Votes for women! Not everyone approved...
Cuckfield's link with the long battle for women's suffrage was certainly a strong one.
The Cuckfield Women’s Suffrage Society (CWSS) was founded by Edith Bevan and held its first meeting in the spring of 1909 at her father’s home, Horsgate House.
Edith was the youngest child of Richard Bevan, a leading member of a banking family whose fortunes were linked to the Barclays empire.
On July 21 1913, Edith and members of the CWSS joined 50,000 women from all over Britain who marched to London where they converged on Hyde Park, to demonstrate for the right to vote.
Called The Great Pilgrimage for Women’s Suffrage, the march was led by Millicent Garrett Fawcett and the National Union of Women’s Suffrage Societies (NUWSS), otherwise known as the Suffragists.
Suffragists were non-militant supporters of the call to give women the vote. Their origins dated to the mid 19th Century, while the more well-known Suffragettes came into being in 1903 when Emmeline Pankhurst split from the NUWSS and formed the Women’s Social and Political Union (WSPU).
While the NUWSS had favoured a gradualist approach to their cause, the WSPU were women of action – their motto was Deeds Not Words.
The routes of the Great Pilgrimage were published in the group’s newspaper, The Common Cause, and showed that some people faced a fortnight’s march to the capital.
The Sussex Pilgrims set off from Brighton wearing their red, white and green Suffragist colours. Many spent the night at Horsgate House before continuing their journey the next day.
Looking through the archives of newspapers such as the Sussex & Surrey Courier, the Mid Sussex Times and the Horsham Gazette, many articles, letters and adverts can be found dotted throughout the pages in the early 1900s. As with all new and ground-breaking ideas, there were many loud voices on both sides of the fence. As the all-important date in 1918 came closer, the voices in opposition became quieter – but some remained concerned about the consequences until the end.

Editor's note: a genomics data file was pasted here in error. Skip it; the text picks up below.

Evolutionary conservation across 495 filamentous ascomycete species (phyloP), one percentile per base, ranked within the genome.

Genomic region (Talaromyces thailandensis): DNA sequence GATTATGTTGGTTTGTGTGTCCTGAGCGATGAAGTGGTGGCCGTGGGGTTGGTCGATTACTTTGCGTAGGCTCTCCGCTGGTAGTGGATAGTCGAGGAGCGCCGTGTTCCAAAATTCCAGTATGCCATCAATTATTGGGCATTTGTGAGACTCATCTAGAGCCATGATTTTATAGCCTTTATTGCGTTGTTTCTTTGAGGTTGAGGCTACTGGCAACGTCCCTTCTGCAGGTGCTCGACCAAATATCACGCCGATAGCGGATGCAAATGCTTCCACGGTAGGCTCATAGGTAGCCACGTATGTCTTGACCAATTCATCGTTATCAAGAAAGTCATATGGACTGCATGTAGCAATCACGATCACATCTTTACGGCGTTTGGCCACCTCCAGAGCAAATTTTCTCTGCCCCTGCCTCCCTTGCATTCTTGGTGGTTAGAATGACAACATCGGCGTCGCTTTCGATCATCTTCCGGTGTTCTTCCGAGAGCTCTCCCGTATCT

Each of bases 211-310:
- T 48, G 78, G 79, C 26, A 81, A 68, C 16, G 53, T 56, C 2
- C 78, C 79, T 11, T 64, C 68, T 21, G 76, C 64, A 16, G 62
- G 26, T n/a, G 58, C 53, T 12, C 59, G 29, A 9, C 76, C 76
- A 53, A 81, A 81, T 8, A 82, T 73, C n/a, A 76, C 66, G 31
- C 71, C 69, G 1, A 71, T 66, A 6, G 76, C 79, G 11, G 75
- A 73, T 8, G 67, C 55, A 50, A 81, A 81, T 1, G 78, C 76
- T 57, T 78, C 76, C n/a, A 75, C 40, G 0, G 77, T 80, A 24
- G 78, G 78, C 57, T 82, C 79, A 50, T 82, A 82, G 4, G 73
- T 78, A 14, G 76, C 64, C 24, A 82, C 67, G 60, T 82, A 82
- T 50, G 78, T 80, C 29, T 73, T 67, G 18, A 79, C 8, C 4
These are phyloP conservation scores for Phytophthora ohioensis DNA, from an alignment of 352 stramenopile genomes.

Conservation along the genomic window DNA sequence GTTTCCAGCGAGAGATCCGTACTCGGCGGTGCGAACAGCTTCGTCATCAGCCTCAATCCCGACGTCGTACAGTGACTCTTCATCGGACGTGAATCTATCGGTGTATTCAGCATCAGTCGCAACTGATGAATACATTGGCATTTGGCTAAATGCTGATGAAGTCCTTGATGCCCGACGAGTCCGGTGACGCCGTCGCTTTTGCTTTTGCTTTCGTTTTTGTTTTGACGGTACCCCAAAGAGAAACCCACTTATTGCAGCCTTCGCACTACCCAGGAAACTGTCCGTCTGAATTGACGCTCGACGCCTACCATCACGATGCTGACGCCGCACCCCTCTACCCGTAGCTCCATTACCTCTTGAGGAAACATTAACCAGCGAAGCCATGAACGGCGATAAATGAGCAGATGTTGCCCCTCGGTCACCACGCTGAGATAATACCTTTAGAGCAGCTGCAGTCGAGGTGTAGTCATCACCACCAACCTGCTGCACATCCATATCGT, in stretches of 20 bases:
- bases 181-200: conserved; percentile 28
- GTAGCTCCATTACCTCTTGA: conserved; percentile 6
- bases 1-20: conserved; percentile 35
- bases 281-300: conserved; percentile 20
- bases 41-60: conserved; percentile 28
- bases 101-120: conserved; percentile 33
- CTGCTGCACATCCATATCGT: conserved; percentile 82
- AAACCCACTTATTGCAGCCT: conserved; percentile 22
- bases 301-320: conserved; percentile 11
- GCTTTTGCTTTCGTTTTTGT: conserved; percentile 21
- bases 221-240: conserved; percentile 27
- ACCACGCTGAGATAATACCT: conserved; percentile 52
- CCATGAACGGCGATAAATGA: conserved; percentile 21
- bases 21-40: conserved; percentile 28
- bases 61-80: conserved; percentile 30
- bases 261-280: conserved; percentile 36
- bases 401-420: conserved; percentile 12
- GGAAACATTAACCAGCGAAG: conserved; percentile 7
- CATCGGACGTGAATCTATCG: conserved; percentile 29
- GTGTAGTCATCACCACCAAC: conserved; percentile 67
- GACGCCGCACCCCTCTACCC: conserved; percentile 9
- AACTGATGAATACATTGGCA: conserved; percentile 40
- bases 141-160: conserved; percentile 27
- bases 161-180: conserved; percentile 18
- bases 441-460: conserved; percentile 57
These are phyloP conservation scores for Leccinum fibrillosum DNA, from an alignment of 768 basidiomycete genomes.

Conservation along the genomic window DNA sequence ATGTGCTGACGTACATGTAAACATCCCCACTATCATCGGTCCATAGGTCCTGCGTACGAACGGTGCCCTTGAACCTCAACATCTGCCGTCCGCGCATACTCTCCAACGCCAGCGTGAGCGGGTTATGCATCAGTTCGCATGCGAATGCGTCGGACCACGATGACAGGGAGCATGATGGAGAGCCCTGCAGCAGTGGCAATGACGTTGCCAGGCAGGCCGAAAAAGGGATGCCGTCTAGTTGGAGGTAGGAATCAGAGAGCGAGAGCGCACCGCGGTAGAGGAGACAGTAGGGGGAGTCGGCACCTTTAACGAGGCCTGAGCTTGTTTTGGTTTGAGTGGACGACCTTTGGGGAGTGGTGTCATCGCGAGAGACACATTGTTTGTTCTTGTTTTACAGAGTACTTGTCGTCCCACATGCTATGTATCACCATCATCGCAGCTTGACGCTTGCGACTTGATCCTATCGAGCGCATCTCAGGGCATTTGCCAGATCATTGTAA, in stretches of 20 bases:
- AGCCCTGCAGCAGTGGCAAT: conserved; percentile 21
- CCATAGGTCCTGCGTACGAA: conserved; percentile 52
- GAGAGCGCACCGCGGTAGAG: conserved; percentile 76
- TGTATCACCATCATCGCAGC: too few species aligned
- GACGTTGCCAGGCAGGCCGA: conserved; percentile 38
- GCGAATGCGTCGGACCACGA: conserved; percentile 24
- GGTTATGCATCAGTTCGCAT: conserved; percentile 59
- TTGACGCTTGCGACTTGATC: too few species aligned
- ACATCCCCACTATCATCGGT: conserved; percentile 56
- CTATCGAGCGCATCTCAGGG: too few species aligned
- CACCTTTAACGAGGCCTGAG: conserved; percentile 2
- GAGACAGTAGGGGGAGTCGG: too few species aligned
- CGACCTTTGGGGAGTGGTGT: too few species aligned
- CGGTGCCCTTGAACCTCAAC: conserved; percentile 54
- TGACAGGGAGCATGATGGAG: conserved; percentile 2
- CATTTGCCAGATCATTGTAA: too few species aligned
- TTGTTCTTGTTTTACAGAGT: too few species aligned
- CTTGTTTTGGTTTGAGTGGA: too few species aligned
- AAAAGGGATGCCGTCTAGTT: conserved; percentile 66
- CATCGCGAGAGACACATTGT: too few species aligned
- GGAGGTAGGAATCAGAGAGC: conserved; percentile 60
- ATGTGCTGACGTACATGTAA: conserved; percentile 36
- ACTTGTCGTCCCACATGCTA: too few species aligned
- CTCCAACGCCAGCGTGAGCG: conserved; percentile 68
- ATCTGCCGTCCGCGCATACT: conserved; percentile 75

In 1918, a correspondent called ME Paulton wrote to the Sussex & Surrey Courier, linking the issue of infant mortality to that of women’s suffrage.
Paulton said: “The problem of how best to deal with conditions responsible for the high infant mortality is aggravated by the fact that leaders of women, with perverted notions regarding the value of politics in a woman’s life, encourage a larger entry into industry and a greater interest in politics.
“This is responsible for the failure of numbers of women to regard their domestic and maternal duties as of the highest consequence, with the resultant ill health, premature deaths and unhappy home.
“We can’t have it both ways; women’s powers are not equal to the double strain of attending to their private home affairs and outside matters too. Many of your readers, I am convinced, will agree that the embroilment of women in political warfare would be most injurious and hope with me that, even now, this may be averted.”
Others fully supported the coming changes but wondered why they were limited to women over 30 who either owned property or were married to men who owned property.
One MP, Lord Hugh Cecil, described the age limit as “absurd”.
He wrote: “What is the particular attraction about the age of 30? It reminds me of the cheapest kind of comic paper with its allusions to a lady’s age. I am rather surprised that on reflection the Government has not decided that a mother-in-law is entitled to have two votes.”
The Representation of the People Act, giving some women the vote, was passed on February 6 1918, with 8.5 million doing so during the General Election of December 14.